Snoozemobiles growing in popularity
Car-rental operators in Japan report that an increasing number of their clients are renting cars but logging an unusually low mileage. They make their money more from the distances their clients travel, so they looked into the problem.
It turns out that people are increasingly using car rental services for other reasons, like to sleep in, or as a quiet, comfortable place to talk on the phone. Others used cars to have lunch in or watch TV.
It only costs 400 yen ($5.50) to rent one for 30 minutes, and it can be picked up from one of the tens of thousands of parking lots across Japan. The trend can be traced back to the aftermath of the 2011 tsunami, when people started renting cars just to charge their mobile phones. (Via Oddity Central)
End of the road for Volkswagen Beetle
After eight decades, Volkswagen is shutting down production of its Beetle model this week at its plant in Mexico. As recognisable as the Coca-Cola bottle, it was also a never-realised Nazi prestige project, a symbol of Germany's postwar economic renaissance and an example of globalisation, sold and recognised all over the world.
It was also an emblem of the 1960s counterculture in the US. Hitler wanted a "people's car" that would spread auto ownership the way the Ford Model T had in the US. Austrian engineer Ferdinand Porsche was hired, but the project was halted because of World War II and the factory started producing military vehicles.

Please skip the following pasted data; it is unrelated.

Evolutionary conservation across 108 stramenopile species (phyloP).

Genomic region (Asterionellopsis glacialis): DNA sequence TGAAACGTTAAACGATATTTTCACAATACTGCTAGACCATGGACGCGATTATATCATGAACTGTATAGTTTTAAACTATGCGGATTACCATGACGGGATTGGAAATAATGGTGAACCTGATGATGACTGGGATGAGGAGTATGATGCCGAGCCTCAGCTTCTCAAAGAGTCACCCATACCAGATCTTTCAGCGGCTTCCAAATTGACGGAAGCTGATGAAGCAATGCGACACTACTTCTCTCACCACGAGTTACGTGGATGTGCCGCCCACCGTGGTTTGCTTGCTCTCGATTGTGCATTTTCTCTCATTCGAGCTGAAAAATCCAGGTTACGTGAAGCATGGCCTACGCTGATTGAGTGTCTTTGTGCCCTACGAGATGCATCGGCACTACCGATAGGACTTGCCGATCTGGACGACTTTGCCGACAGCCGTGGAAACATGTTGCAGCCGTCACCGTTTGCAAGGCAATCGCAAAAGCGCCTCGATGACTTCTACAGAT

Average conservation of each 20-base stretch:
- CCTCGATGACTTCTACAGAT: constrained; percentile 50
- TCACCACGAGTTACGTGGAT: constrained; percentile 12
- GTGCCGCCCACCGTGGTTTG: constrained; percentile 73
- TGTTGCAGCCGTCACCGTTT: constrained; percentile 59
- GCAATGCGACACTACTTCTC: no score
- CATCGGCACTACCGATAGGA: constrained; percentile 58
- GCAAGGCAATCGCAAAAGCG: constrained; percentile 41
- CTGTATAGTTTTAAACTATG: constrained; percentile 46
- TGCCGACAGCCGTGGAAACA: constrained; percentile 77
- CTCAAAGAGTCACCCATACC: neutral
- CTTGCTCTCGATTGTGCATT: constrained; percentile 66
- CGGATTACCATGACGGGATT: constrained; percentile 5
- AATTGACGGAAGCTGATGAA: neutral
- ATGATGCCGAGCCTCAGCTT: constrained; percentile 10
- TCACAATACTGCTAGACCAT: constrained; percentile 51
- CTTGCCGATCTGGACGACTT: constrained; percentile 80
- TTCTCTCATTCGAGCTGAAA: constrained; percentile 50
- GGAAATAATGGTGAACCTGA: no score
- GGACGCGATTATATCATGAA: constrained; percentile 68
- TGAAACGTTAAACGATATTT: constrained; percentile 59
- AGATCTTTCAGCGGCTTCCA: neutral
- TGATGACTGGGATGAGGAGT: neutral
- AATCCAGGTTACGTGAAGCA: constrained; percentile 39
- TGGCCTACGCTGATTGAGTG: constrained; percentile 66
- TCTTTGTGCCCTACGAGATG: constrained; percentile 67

Production started again after the war and by 1955 the millionth Beetle — officially called the Type 1 — had rolled off the assembly line and the United States became Volkswagen's most important foreign market, peaking in 1968 at 40 per cent of production.
It was a decidedly alternative car to own in a car culture dominated by size and showmanship. The New Beetle — a different design from the original — was resurrected and has been manufactured in Mexico since 1998.
Volkswagen, recovering from a scandal over cars rigged to cheat on diesel emissions tests, is gearing up for mass production of the battery-driven compact ID.3, which it hopes will bring electric mobility to a mass market. (Source: AP)
Gavin Sheehan, from the North Shore, writes: "An Australian friend of mine was coming to New Zealand and was telling the girl in his local shop about his plans. Having a not-so-subtle dig at how little New Zealand is, he said to her: "I'm going to stay with Gav ... surely you know him?" She asked for my surname and he told her. Laughter followed as she told him that we were school mates and even dated!"